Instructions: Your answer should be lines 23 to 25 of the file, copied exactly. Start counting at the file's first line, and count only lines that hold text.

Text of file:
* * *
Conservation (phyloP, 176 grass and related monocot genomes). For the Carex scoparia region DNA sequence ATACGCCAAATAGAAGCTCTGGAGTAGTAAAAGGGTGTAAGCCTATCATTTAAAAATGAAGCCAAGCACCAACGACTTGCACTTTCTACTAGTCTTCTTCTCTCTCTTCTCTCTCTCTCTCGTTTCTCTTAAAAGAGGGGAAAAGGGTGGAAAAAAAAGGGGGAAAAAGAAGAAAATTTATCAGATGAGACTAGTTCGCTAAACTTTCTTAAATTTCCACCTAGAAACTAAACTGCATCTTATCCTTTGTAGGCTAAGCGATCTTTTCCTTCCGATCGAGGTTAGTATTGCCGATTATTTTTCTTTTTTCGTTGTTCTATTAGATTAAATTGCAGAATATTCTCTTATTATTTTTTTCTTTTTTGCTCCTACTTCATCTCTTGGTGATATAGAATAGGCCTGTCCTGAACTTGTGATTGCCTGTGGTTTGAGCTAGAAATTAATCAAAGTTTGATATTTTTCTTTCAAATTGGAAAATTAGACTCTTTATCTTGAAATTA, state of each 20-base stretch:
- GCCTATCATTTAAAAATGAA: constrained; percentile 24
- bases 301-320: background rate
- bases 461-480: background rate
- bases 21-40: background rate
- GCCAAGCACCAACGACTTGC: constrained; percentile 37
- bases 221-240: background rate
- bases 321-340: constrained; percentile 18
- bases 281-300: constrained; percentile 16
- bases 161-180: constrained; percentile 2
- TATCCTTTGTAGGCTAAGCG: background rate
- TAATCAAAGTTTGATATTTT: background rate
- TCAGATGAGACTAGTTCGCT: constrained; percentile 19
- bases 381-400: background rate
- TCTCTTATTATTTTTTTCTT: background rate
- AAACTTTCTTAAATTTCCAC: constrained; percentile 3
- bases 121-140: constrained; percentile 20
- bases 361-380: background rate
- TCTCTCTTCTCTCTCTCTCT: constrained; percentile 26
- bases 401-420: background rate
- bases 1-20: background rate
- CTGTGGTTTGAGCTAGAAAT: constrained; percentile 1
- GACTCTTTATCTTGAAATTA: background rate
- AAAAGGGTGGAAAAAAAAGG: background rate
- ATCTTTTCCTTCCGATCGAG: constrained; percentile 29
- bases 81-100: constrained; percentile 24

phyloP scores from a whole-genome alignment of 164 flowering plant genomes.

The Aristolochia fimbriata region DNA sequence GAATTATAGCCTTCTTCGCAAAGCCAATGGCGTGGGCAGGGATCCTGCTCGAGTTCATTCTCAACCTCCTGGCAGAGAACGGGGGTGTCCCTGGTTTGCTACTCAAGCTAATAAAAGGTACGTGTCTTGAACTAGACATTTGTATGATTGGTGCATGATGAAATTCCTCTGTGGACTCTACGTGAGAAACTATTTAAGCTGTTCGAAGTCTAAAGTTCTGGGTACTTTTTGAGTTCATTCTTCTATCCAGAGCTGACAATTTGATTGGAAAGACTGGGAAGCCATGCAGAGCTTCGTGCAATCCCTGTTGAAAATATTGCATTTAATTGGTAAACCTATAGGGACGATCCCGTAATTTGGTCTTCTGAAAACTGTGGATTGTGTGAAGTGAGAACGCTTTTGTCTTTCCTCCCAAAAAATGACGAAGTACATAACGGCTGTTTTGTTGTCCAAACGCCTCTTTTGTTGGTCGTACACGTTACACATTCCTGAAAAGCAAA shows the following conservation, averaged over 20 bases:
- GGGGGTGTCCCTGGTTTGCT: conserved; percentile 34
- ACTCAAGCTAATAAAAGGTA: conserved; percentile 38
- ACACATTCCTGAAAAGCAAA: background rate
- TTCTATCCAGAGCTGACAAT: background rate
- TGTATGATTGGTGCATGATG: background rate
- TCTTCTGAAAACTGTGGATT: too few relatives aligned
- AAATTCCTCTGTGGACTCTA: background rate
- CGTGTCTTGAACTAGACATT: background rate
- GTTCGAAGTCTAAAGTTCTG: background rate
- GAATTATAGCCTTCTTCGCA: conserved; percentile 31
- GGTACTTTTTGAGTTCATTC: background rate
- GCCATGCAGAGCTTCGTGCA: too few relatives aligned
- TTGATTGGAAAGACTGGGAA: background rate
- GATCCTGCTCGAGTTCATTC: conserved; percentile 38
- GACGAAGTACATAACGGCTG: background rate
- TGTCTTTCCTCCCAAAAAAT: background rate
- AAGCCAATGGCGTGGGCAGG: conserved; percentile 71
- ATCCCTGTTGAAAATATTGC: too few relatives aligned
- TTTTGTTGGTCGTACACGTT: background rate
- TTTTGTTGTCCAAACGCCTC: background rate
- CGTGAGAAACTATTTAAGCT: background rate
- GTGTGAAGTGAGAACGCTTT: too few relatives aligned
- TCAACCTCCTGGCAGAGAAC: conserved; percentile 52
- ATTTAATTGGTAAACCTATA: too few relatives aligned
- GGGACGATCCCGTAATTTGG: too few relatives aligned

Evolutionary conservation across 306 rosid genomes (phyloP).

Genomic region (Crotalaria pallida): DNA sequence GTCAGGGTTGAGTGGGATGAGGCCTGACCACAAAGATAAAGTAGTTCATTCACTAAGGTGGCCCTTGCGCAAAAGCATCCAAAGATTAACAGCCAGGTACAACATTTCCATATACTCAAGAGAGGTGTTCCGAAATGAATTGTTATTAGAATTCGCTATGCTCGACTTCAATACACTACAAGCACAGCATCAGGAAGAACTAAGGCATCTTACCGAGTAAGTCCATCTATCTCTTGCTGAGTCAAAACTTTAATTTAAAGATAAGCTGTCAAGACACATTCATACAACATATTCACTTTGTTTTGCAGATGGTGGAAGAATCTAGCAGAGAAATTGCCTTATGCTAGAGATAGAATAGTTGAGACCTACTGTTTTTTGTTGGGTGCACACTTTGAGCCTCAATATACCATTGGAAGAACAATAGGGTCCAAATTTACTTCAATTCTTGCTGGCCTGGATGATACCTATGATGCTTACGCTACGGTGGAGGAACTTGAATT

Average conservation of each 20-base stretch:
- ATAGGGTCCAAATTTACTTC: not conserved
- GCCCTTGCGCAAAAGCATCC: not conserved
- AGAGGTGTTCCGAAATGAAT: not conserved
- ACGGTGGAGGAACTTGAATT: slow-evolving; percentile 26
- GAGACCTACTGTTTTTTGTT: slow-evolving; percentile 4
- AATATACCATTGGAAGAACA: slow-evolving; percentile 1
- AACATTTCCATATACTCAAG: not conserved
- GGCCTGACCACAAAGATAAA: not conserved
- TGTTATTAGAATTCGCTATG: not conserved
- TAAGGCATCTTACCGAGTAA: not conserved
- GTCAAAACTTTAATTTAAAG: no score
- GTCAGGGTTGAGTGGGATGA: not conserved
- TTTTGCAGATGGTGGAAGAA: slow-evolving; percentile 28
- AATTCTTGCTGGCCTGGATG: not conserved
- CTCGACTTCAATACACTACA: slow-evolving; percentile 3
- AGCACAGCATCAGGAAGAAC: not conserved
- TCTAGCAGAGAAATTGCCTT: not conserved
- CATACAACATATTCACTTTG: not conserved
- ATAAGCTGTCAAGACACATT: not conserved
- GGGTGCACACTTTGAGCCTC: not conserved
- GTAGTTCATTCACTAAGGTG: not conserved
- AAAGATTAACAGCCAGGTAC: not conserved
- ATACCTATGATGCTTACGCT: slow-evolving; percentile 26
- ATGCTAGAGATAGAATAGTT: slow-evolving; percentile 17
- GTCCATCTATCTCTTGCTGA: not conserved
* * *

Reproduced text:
- GACTCTTTATCTTGAAATTA: background rate
- AAAAGGGTGGAAAAAAAAGG: background rate
- ATCTTTTCCTTCCGATCGAG: constrained; percentile 29